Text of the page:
Abraham Lincoln, A History, Volume 2
John George Nicolay and John Hay

Part 6 out of 8

Michigan, Secretary of State; Howell Cobb, of Georgia, Secretary of
the Treasury; John B. Floyd, of Virginia, Secretary of War; Isaac
Toucey, of Connecticut, Secretary of the Navy; Jacob Thompson, of
Mississippi, Secretary of the Interior; Joseph Holt, of Kentucky,
Postmaster-General; and Jeremiah S. Black, of Pennsylvania,
Attorney-General. It was in and about this Cabinet that the central
cabal formed itself. Even if we could know in detail the successive
steps that led to the establishment of this intercourse, which so
quickly became "both semi-official and confidential," it could add
nothing to the force of the principal fact that the conspiracy was in
its earliest stages efficient in perverting the resources and
instrumentalities of the Government of the United States to its
destruction. That a United States Senator, a Secretary of War, an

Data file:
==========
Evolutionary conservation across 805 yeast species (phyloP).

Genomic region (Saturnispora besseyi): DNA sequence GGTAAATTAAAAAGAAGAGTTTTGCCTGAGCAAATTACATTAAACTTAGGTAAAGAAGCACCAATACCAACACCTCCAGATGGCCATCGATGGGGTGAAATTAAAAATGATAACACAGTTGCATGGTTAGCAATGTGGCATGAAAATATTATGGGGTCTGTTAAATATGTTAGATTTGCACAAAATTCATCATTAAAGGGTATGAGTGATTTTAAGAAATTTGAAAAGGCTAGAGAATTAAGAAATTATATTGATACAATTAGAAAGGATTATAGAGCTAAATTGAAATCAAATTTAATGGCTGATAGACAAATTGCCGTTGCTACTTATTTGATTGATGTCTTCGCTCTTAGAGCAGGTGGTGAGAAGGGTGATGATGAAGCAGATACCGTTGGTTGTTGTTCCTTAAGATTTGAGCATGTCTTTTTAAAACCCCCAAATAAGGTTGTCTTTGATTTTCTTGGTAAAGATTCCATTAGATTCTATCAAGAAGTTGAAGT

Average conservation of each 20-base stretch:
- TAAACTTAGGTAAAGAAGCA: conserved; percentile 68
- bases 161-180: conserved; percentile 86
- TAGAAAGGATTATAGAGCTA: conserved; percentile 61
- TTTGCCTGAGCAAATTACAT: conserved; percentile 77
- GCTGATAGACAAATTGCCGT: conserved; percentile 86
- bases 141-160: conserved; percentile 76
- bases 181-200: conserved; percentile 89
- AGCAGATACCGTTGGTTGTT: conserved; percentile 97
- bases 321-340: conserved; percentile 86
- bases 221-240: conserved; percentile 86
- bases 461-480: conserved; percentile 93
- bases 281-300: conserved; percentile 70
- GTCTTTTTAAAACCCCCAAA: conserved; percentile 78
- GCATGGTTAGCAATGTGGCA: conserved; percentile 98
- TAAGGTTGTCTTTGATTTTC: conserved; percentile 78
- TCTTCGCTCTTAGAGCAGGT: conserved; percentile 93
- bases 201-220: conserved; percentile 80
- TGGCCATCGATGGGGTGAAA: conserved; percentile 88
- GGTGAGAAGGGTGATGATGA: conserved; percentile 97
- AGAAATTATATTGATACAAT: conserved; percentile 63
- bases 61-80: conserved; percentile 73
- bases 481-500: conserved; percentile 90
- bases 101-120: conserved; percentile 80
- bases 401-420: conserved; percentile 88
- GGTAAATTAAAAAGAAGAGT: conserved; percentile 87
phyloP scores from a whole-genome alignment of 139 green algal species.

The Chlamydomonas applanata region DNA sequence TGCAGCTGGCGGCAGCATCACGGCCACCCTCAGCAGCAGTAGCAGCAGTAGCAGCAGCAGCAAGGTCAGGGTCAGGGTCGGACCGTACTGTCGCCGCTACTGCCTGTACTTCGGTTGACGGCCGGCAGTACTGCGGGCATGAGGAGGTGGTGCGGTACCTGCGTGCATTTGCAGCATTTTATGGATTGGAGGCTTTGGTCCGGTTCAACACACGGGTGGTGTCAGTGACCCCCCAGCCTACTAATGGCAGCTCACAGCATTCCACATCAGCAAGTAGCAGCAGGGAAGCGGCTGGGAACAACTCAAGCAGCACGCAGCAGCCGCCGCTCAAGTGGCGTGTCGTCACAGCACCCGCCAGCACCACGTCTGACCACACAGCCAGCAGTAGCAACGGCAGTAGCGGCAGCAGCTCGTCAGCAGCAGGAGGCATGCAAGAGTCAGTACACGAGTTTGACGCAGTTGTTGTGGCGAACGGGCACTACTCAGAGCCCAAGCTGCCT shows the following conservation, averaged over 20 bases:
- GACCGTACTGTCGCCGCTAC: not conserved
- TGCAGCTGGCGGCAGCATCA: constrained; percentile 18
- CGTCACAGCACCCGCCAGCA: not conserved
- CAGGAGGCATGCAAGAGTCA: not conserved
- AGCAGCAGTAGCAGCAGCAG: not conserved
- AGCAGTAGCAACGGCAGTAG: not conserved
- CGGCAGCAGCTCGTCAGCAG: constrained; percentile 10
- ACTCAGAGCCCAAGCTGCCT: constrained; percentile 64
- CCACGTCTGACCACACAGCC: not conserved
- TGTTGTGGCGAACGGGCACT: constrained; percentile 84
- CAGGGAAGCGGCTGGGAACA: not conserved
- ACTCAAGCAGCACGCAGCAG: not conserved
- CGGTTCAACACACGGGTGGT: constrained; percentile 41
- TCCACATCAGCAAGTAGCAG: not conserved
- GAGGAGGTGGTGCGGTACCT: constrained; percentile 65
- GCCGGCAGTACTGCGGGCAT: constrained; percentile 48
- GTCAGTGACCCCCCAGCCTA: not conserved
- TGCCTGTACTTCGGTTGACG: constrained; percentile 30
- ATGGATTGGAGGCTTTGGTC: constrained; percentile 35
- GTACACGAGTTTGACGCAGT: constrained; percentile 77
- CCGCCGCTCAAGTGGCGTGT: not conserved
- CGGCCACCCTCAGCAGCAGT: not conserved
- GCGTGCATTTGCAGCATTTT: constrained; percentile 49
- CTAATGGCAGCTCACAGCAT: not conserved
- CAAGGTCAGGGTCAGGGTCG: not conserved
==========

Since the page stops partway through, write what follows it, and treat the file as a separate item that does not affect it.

Assistant Secretary of State, and no doubt sundry minor functionaries,
were already then, from six to eight weeks before any pretense of
secession, with, "malice aforethought" organizing armed resistance to
the Constitution and laws they had sworn to support, stands forth in
the following correspondence too plainly to be misunderstood. As a
fitting preface to this correspondence, a few short paragraphs may be
quoted from the private diary of the Secretary of War, from which
longer and more important extracts appear in a subsequent chapter.
Those at present quoted are designed more especially to show the names
of the persons composing the primary group of this central cabal, and
the time and place of their early consultations and activity.


November 8, 1860 ... I had a long conversation to-day with General
Lane, the candidate for Vice-President on the ticket with
Mr. Breckinridge. He was grave and extremely earnest; said that
resistance to the anti-slavery feeling of the North was hopeless, and
that nothing was left to the South but "resistance or dishonor"; that
if the South failed to act with promptness and decision in vindication
of her rights, she would have to make up her mind to give up first her
honor and then her slaves. He thought disunion inevitable, and said
when the hour came that his services could be useful, he would offer
them unhesitatingly to the South. I called to see the President this
evening, but found him at the State Department engaged upon his
message, and did not see him. Miss Lane returned last evening from
Philadelphia, where she had been for some time on a visit. Mr. W.H.